Come, Let us Work Together: A section of the beneficiaries during one of the gender inclusivity training and sensitization sessions held in October, 2019 in Busia, Uganda.
Fifty-six year-old George Kwenboi and his wife Margaret live in Tiira village, Sikuda Sub County in Busia District, Uganda. Mr Kwenboi, a gold mine worker, and his wife have nine children—three boys and six girls. Although Mr Kwenboi recalls attaining basic knowledge on gender equality as early as 10 years ago, he admits that beliefs he acquired while growing up on the roles and responsibilities of men and women were biased against women.
In Uganda, women face a myriad of gender inequality and inclusivity challenges attributed to the social norms and beliefs. For example, some communities perceive the woman as the primary caregiver while the man takes on the roles of provision including running businesses, protecting families and community, providing shelter and grazing among others. Compared to the boy-child, education for the girl-child is deemphasized and under prioritized, further contributing to early marriages.
At the same time, among mining communities in Uganda, it is commonplace for men to remarry and abandon their families leaving the burden of fending for families to women. This, compounded by lower incomes for women, further exacerbates the financial strain for the affected families. Furthermore, some mining zones discriminate against women when hiring due to long standing beliefs and gender biases against women miners within the community.
The long journey to changing attitudes and behaviors
George Kwenboi had always considered himself to be the sole decision-maker, as head of his family. According to him, the specific roles of men and women were culturally determined and assigned. On the other hand, his wife Margaret had never attended a gender equality and inclusivity training. Instead, she found a role model in one of their neighbors who is a businesswoman and tailor. Thus inspired, George and Margaret agreed to participate in Solidaridad’s Gender Inclusivity Training.
This training is one component of Solidaridad's efforts to address gender imbalances and ensure no girl or woman is left behind, and to champion and drive community-led gender inclusivity initiatives. The initiatives, including the training and sensitization, are delivered using the Gender Action Learning System (GALS) methodology, a community-led household methodology aimed at empowering both women and men on personal, household, community and organizational development.
Turning new attitudes into new opportunities
Through the gender inclusivity training and sensitization initiatives, Solidaridad reached 54 beneficiaries, 25 male (14 adults and 11 youth) and 29 female (19 adults and 10 youth) in October 2019. These interventions have contributed to increased awareness on gender equality and inclusivity issues at household and the community level including the complementary roles of men and women. Key results of the intervention included:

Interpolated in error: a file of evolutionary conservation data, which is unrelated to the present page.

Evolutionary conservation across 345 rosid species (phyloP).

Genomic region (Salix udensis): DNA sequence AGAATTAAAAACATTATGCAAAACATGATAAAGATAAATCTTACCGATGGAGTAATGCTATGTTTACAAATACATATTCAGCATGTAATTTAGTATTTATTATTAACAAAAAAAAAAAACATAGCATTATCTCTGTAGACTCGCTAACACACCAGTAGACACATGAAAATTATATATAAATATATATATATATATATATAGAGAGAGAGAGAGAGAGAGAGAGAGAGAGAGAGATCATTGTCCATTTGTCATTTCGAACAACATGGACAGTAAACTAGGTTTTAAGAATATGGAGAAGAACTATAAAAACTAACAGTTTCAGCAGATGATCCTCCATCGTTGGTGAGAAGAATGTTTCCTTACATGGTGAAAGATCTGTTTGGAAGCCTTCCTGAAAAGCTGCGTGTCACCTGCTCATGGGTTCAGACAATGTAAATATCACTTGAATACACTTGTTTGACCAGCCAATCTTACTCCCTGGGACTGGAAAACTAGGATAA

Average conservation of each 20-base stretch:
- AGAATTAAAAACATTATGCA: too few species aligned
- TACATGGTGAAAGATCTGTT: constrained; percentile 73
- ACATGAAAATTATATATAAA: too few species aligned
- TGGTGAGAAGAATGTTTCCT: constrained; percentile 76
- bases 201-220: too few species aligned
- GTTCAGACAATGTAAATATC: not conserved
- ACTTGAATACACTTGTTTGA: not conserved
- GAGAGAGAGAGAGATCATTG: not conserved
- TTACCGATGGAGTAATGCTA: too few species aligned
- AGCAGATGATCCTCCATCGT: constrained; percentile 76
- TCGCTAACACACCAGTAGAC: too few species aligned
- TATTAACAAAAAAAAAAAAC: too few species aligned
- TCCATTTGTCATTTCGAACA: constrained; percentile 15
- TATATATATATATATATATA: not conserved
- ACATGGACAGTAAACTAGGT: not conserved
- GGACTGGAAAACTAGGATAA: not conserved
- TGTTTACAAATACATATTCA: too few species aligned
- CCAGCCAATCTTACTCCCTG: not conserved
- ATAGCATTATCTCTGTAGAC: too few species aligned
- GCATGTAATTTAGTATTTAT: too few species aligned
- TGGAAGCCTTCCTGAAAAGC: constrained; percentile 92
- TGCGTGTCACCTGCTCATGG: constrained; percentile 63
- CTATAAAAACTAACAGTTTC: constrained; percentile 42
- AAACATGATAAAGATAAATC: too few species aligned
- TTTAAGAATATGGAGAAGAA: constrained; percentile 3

More community members in Busia, Uganda recognize the importance of gender balance, respect for women, education for girls, conflict resolution and sharing of family roles and responsibilities such as paying school fees.
Community members were equipped with essential skills to run sustainable businesses including decision making, resource pooling and partnerships among other business skills.
Facilitation of a Village Savings and Loan Association (VSLA) training to enhance the beneficiaries’ awareness of the model as an approach for pooling resources for internal lending and income generation.
The work continues towards a more equitable future
My husband has had a change of heart since the gender training from Solidaridad. He now respects me and what I do. He now understands gender balance in our family.” – Margaret Kwenboi
Despite the positive step in her life, Margaret feels that there is still a lot to be done. “Women are still faced with many challenges. For instance, it is common for husbands to abscond their family responsibilities and leave them to their wives thus causing a lot of suffering. This has led to increased cases of child sexual exploitation when young girls have to seek employment in hotels and bars to support their mothers fend for the younger siblings,” she adds. Furthermore, women who lack income or capital to start businesses become vulnerable and easily manipulated by men.
Now that Mr Kwenboi’s perspective on gender equality and inclusivity has changed, he champions for more interventions to be carried out within Busia District to empower more women on issues such as access to soft loans or grants to start small businesses as well as training women on basic skills such as operating mining machines to equip them with the requisite skills to participate and benefit fairly from the mining value chain.